Militants in the Maghreb have for years thrived on state weakness, exploited remote spaces, and generated income through the smuggling trade. The recent history of Maghrebi jihadist militancy is rooted in Algeria’s civil war of the 1990s and early 2000s. But changing ideologies and a new global brand of militancy prompted a shift and the emergence of jihadism ‘without borders’.

In 2007, the Salafist Group for Preaching and Combat (Groupe salafiste pour la prédication et le combat, GSPC), a faction that fought in the civil war, rebranded as Al Qaeda in the Islamic Maghreb (AQIM) and allied itself with Al Qaeda’s international jihadism. As the impact of the 2011 uprisings reverberated through the region, a distinct Algerian-Tunisian-Libyan jihadist axis emerged, further transforming what was once a largely Algerian movement into a transnational one.

AQIM and affiliated groups can be conceived of as ‘glocal’ , blending international jihadist creed with local grievances and drawing on fighters from across the Maghreb and Sahel. Following the Tunisian and Libyan uprisings, AQIM sought to profit from the resulting security vacuum to forge closer ties with groups in those countries. The porous borders enabled contact between Tunisian and Algerian militants around Mount Chaambi.

The town of In Amenas in Algeria, about 40km from the Tigantourine gas facility. The plant was the target of a 2013 attack led by Mokhtar Belmokhtar. Astrium, 2013

Over the past decade, AQIM has become the wealthiest jihadist organisation in North Africa. It gained infamy for its ‘hit-and-run’ attacks, smuggling, and multimillion-dollar ransoms. The group used an operational zone system developed during the civil war, whereby an emir and his brigade were assigned responsibility for a portion of Algerian territory and the lands to its south. This enabled the group to stretch out towards the Sahel, with the area’s remoteness helping to generate funds from smuggling and aiding in evasion from the authorities. New technologies such as GPS and satellite phones allowed jihadists and smugglers to co-ordinate their respective activities and bury weapons and supplies in the desert, to be dug up when necessary.

The Sahel branch of AQIM eventually gained enough power to operate autonomously from the northern central branch while still theoretically operating under its command.

‘Mr Marlboro’

The shift towards the vast south and the lure of easy money in the form of kidnappings and smuggling is encapsulated by Mokhtar Belmokhtar. With nicknames ranging from ‘Mr Marlboro’ to ‘The One Eye’ and ‘The Uncatchable’, the Algerian embodies jihadism without borders and is one of the most enigmatic figures in the tangled underworld of the Maghreb and Sahel. He is a fixture of jihadist extremism and smuggling, though his commercial ventures seem to belie any deep ideological convictions. This paradox – between criminality and jihadism – is emblematic of the mythology surrounding Belmokhtar.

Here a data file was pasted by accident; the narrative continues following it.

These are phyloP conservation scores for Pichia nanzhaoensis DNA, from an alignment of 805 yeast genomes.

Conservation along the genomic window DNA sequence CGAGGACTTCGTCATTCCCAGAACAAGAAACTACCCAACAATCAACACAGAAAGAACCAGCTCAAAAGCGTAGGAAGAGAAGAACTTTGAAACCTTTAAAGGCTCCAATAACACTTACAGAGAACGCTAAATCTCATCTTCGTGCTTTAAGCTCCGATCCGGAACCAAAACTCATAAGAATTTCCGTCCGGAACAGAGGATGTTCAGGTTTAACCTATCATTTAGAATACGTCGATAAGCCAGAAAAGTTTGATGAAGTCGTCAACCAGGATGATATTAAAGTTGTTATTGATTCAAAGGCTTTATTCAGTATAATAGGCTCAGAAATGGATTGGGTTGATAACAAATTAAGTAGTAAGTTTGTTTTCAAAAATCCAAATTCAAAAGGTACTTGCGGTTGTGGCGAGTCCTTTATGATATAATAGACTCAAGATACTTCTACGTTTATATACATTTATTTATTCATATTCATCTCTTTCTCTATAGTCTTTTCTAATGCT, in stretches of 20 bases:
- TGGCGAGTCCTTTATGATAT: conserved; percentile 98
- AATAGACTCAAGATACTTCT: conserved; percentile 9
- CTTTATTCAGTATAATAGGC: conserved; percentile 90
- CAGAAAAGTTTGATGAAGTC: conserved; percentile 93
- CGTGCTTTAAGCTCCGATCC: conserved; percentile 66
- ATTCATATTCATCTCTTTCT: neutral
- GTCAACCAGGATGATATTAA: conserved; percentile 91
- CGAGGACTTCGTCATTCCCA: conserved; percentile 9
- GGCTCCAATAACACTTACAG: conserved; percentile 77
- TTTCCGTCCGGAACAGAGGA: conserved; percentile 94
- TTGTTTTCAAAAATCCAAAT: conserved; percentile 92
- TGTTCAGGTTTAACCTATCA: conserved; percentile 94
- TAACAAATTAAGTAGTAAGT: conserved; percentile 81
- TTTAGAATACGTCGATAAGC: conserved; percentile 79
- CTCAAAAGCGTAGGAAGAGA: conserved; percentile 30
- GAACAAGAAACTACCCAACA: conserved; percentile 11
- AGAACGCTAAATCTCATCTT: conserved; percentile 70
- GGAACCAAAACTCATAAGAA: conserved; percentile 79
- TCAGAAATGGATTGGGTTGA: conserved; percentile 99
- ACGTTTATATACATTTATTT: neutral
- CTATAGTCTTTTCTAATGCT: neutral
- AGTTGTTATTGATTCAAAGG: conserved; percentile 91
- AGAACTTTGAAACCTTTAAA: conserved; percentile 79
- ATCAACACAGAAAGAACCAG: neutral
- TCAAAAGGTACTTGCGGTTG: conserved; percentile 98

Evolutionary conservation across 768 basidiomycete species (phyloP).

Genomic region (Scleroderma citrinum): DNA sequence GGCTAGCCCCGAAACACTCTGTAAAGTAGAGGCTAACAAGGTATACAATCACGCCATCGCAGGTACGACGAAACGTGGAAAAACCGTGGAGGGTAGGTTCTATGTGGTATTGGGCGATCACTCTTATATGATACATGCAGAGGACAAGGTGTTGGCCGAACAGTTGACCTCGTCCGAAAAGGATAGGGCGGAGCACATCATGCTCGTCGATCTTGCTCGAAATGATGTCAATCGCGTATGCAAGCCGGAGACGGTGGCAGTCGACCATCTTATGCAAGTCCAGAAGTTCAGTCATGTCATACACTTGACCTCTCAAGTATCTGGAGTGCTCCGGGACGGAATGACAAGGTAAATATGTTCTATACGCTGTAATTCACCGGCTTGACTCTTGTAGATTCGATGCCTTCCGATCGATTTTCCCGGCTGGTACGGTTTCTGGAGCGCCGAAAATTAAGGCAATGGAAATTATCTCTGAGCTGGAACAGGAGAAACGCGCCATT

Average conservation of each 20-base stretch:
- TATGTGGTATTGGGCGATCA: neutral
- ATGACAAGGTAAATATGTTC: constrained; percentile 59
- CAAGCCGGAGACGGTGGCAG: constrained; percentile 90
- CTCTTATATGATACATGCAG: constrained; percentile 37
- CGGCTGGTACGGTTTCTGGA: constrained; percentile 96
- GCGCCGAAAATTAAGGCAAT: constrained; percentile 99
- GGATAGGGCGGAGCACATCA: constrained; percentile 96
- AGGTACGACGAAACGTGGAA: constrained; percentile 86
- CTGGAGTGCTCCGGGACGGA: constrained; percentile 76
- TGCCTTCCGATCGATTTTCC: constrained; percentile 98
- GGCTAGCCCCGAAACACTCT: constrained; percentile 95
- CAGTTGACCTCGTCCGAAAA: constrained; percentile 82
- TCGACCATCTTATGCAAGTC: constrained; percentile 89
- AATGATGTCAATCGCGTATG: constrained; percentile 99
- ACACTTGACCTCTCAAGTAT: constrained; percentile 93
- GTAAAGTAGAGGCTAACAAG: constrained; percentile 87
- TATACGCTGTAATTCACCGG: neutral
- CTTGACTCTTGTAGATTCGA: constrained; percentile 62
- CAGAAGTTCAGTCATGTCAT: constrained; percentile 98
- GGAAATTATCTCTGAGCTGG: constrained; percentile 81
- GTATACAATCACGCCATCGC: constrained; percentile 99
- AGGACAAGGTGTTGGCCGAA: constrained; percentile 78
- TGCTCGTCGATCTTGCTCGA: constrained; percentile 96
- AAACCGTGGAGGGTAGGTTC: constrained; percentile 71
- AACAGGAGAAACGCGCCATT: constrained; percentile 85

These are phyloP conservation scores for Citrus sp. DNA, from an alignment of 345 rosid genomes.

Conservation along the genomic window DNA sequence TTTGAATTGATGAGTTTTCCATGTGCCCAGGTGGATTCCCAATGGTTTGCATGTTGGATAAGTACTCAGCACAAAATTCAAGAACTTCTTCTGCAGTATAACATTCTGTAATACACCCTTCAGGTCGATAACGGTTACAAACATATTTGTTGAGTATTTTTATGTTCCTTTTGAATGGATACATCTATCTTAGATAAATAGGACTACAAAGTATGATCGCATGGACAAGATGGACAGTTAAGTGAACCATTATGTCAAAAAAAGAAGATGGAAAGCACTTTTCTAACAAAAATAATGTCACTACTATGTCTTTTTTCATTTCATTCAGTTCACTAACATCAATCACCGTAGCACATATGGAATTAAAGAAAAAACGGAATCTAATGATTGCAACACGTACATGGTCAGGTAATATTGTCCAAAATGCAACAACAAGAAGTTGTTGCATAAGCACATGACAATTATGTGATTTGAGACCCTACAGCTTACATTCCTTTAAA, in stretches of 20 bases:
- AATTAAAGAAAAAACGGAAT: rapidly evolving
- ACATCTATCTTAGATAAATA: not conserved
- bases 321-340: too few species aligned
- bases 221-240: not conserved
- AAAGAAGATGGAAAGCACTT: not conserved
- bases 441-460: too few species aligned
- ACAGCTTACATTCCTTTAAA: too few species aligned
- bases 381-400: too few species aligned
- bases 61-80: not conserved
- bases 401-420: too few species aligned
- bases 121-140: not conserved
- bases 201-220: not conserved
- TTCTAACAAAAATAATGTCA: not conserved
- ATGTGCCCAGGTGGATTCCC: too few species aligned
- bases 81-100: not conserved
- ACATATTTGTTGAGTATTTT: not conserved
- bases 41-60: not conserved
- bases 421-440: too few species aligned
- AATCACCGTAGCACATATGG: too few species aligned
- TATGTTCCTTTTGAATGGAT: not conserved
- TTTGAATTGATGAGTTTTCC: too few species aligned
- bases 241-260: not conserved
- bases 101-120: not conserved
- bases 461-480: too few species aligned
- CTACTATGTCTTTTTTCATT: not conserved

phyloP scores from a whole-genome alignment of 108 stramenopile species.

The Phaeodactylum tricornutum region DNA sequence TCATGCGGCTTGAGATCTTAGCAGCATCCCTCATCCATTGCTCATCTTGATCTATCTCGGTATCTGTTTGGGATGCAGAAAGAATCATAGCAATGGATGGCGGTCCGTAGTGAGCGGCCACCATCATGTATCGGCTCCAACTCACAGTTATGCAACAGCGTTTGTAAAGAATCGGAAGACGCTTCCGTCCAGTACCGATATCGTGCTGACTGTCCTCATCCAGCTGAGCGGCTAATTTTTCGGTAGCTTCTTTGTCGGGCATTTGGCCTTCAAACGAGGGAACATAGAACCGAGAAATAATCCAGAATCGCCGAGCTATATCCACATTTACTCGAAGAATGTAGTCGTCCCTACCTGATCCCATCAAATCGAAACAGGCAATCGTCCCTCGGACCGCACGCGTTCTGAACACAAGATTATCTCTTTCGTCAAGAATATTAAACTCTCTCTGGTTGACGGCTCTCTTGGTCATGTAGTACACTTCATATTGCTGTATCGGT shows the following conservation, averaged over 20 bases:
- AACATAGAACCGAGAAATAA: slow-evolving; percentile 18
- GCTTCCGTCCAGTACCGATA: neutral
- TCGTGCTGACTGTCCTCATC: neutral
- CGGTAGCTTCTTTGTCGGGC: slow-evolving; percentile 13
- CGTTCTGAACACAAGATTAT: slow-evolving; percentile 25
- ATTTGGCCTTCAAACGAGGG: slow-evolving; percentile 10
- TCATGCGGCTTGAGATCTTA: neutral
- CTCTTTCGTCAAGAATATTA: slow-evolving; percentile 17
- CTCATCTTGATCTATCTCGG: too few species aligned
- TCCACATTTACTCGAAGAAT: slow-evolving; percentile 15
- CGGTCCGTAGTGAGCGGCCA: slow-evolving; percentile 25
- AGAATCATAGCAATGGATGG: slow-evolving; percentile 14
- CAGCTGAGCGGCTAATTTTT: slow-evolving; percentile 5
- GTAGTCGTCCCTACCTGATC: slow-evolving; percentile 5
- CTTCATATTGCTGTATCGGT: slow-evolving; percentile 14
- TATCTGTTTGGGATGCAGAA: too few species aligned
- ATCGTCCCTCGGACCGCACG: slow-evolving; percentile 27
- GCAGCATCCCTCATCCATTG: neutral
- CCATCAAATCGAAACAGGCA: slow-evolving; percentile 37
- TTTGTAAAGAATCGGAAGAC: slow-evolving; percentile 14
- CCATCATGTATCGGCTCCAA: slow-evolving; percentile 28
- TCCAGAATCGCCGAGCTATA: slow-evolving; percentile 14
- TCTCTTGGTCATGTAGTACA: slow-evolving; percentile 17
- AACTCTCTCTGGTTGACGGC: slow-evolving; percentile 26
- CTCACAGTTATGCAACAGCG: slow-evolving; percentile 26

Belmokhtar returned to Algeria after undergoing training as a 19-year-old at an Al Qaeda camp in Afghanistan, where he claims a piece of Russian shrapnel robbed him of an eye. He joined the Armed Islamic Group (Groupe islamique armé, GIA), the most prominent militant group fighting the Algerian state during the civil war’s early years. Later, as a brigade commander of the GSPC, which split from GIA in 1998 over the latter’s ruthless methods, Belmokhtar operated a hybrid network in southern Algeria that was as concerned with smuggling and kidnapping as it was with fighting the state.

In a two-pronged approach to money-making, Belmokhtar is said to have smuggled various goods – mostly cigarettes but also foodstuffs and weapons – and ransomed Western hostages. Although his direct involvement is often called into question, the profits from these activities allowed him to establish a smuggling business in AQIM’s Ninth Zone, a belt of territory through the middle of Algeria, abutting Libya down into Mali and Niger.

Under Abdelmalek Droukdel’s leadership, Belmokhtar headed an AQIM brigade and was directed to acquire arms and funding for the northern units. By 2008, Belmokhtar and AQIM militants had also conducted numerous kidnappings of Western workers and tourists, with ransoms paid out between 2008 and 2012 totalling anywhere between $45m and $150m. Belmokhtar’s nickname could easily be Mr Ransom, given that he is credited with commercialising the kidnapping of foreigners.

Belmokhtar’s second approach to accumulating wealth relied on cigarette smuggling, earning him the moniker Mr Marlboro. The flow of tobacco is a lucrative source of income, with cigarette smuggling in North Africa valued at more than $1bn in 2013 .

About 20 per cent of global terrorism financing is said to come from the illicit trade in cigarettes .

About 20 per cent of global terrorism financing is said to come from the illicit trade in cigarettes . Jihadist-gangster revenues from the trade in contraband cigarettes do not come directly from smuggling, but rather from their imposition of protection fees on smugglers moving the untaxed cigarettes through the Sahara.

A large percentage of cigarettes in the region are counterfeit products from China and Vietnam that reach Africa via ports situated on the Gulf of Guinea. From there, the goods are moved out from various distribution hubs to serve consumers across the region. Authentic brands sourced from the Arabian Peninsula – including Marlboro, Gauloises, Legend, and Gold Seal – are also smuggled across the region and eventually on to destinations in Europe.